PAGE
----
With the ever growing advancements in mobile apps and devices that have and continue to lead to increasing, revolutionary forms of providing high quality physical care, more and more technology is being designed to focus on aiding patients struggling with mental illness.
"Health IT is being increasingly recognized as an effective way of reaching people who are really hard to reach," said chief operating officer of ORCAS, a health technology company based in Eugene, Ore, Theresa Mulvihill.
Mulvihill also mentioned that despite the overall progress society has been able to make, in recognizing, identifying, and ultimately treating mental illness. However, there is still much more to do and much to overcome as a shadow still looms over the subject, which often negates or causes individuals diagnosed with some form of mental illness hesitant about seeking and getting help.
Therefore easy to use apps such as ORCAS' recently released by MoodHacker, which is designed to aid people suffering from depression identify and deal with their condition, are often considered easier to engage with than an actual person.
“Apps can offer three benefits to both mental health caregivers and patients,” said Mulvihill.
For one, patients may use apps for personal use, because unlike physicians, mental health-based apps can be accessed and utilized at any given time, from any given location.
“Moreover, they're not limited to being used solely for depression situations, but also in cases where a person wants to improve his or her moods on a consistent basis or develop new mental habits,” said Mulvihill.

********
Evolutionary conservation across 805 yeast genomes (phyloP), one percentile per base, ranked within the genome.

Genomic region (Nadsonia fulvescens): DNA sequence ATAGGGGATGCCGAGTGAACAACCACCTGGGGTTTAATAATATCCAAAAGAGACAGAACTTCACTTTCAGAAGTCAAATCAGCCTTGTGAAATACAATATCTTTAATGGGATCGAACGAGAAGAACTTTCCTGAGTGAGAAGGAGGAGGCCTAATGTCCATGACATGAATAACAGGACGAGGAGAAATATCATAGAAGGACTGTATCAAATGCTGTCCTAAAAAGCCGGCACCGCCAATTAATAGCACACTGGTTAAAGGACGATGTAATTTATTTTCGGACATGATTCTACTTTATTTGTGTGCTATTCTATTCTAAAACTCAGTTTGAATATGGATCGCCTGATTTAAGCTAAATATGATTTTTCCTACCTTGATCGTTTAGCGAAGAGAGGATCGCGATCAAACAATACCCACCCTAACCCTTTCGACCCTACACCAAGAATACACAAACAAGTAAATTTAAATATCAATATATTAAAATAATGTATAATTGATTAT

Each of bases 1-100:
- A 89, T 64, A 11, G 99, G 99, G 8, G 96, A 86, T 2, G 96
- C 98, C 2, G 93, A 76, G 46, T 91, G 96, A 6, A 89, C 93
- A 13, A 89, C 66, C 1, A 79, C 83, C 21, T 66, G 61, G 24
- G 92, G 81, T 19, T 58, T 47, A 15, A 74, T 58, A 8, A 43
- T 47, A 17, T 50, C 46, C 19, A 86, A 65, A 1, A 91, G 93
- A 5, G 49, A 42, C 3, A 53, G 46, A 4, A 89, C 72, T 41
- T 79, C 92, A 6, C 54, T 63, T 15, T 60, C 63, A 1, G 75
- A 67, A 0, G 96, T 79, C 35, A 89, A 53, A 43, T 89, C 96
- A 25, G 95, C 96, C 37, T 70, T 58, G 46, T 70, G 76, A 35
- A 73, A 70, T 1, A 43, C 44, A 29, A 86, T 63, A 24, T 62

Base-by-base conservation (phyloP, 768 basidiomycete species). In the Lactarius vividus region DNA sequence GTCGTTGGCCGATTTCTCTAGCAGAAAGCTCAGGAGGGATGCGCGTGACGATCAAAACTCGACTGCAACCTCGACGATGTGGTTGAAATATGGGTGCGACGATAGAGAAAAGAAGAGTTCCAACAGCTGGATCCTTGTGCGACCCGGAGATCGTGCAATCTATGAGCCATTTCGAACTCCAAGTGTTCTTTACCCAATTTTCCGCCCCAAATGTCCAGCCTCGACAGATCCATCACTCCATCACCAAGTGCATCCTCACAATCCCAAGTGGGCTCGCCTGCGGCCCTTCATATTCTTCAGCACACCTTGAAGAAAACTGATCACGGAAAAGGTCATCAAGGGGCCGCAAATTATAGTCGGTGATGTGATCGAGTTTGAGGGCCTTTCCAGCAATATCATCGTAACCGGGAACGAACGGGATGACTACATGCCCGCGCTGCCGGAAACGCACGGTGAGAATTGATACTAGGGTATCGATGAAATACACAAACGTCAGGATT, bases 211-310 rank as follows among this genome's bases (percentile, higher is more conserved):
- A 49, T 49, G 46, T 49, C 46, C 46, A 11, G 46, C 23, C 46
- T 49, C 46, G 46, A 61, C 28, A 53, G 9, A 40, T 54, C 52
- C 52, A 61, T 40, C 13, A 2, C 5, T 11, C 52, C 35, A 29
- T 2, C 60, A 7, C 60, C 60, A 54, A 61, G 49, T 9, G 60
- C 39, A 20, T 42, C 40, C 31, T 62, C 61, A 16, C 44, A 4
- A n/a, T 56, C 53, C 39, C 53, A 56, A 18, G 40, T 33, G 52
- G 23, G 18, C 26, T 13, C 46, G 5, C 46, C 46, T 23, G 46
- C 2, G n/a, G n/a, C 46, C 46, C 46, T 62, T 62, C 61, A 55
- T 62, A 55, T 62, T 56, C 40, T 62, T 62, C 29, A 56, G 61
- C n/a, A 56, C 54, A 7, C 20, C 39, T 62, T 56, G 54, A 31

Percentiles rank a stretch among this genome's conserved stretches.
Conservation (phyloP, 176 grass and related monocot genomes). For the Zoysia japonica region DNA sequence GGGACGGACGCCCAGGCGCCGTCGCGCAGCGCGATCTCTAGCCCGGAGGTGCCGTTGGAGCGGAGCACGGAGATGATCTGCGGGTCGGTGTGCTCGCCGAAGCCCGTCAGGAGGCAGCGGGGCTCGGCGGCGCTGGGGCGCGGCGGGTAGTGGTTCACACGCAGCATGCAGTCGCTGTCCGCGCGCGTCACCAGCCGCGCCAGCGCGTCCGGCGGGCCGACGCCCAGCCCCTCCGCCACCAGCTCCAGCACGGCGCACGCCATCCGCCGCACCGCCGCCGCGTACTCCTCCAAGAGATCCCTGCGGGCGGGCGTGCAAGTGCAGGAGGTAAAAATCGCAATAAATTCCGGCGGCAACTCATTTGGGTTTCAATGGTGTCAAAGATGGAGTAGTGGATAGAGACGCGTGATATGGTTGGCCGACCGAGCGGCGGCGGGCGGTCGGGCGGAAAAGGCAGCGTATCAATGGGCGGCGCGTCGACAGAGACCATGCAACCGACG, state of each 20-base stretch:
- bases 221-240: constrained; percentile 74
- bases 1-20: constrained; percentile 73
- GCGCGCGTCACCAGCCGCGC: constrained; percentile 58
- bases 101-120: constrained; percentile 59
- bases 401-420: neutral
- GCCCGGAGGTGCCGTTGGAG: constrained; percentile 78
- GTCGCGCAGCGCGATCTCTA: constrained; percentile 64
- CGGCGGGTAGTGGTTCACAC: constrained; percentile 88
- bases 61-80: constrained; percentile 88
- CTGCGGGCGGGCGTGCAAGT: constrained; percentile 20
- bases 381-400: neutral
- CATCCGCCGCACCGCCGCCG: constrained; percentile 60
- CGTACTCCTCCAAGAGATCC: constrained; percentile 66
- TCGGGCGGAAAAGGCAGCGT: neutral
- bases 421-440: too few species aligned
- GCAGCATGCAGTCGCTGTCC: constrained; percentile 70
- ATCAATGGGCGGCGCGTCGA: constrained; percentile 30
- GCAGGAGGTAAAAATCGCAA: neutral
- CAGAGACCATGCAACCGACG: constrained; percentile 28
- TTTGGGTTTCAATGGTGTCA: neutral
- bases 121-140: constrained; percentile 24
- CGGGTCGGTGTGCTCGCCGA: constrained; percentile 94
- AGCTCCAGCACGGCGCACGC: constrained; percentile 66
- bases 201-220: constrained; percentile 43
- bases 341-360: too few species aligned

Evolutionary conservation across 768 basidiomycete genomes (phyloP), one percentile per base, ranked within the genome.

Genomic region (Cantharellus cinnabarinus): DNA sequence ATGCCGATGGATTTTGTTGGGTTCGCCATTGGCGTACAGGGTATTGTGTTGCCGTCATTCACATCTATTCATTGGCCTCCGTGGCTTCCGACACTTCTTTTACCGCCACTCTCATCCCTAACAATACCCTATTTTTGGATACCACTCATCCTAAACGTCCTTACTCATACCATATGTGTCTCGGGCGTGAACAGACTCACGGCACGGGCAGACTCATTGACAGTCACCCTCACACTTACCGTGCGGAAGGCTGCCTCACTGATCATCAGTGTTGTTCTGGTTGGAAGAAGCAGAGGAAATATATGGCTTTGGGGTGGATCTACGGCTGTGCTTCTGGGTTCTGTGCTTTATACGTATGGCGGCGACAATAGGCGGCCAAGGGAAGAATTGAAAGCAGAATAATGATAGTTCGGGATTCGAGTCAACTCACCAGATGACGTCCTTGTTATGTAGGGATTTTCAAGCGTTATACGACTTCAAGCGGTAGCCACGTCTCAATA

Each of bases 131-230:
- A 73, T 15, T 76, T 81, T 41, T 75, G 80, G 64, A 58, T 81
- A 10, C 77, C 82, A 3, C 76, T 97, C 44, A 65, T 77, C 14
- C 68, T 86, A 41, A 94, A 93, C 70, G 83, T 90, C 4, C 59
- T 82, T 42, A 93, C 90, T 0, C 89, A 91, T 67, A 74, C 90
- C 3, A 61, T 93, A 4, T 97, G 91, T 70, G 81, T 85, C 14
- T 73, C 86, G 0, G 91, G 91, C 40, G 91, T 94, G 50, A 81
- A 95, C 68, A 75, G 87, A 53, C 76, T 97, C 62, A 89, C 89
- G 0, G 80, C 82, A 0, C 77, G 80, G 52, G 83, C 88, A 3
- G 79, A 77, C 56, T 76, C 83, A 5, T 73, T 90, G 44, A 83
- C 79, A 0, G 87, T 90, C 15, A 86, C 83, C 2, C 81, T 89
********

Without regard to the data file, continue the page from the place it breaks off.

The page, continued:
Mulvihill also points out how these mental health apps can be utilized and equated to as a personal trailer, but for the mind. Through apps an individual can assume full responsibility and control and serve as their own personal trainer or health coach. Through the use of apps users can pay close attention to their daily health needs by encouraging them to walk more, including more fruits and vegetables in their diet, or even begin to meditate. "We recommend working with no more than three habits at one time," she noted.
And while IT can be used to help with what might be considered "every day" or "low grade" problems, Mulvihill points out that the initial and prime focus of ORCAS remains depression, serving as a form of counseling. Additionally, she pointed to the correlation between depression and other chronic conditions. "The research shows that when depression occurs in conjunction with other chronic health conditions, neither gets treated to the extent that it should,” she said.“With the goal of addressing that situation, IT is increasingly being used to help with screening patients for depression, and, if necessary, to provide the information and encouragement necessary to get them to seek further help,” noted Mulvihill.
And on that note, ORCAS is in the process of developing a "coaching hub" that will allow patients and health coaches, including mental health counselors, to create online profiles. Once the suitable therapeutic relationships are set for both patient and provider, additional support can be discussed and developed either online, or by email or telephone.
"Mental health and physical health need to be put together. Increasingly, the technology is available to do that,” Mulvihill concluded.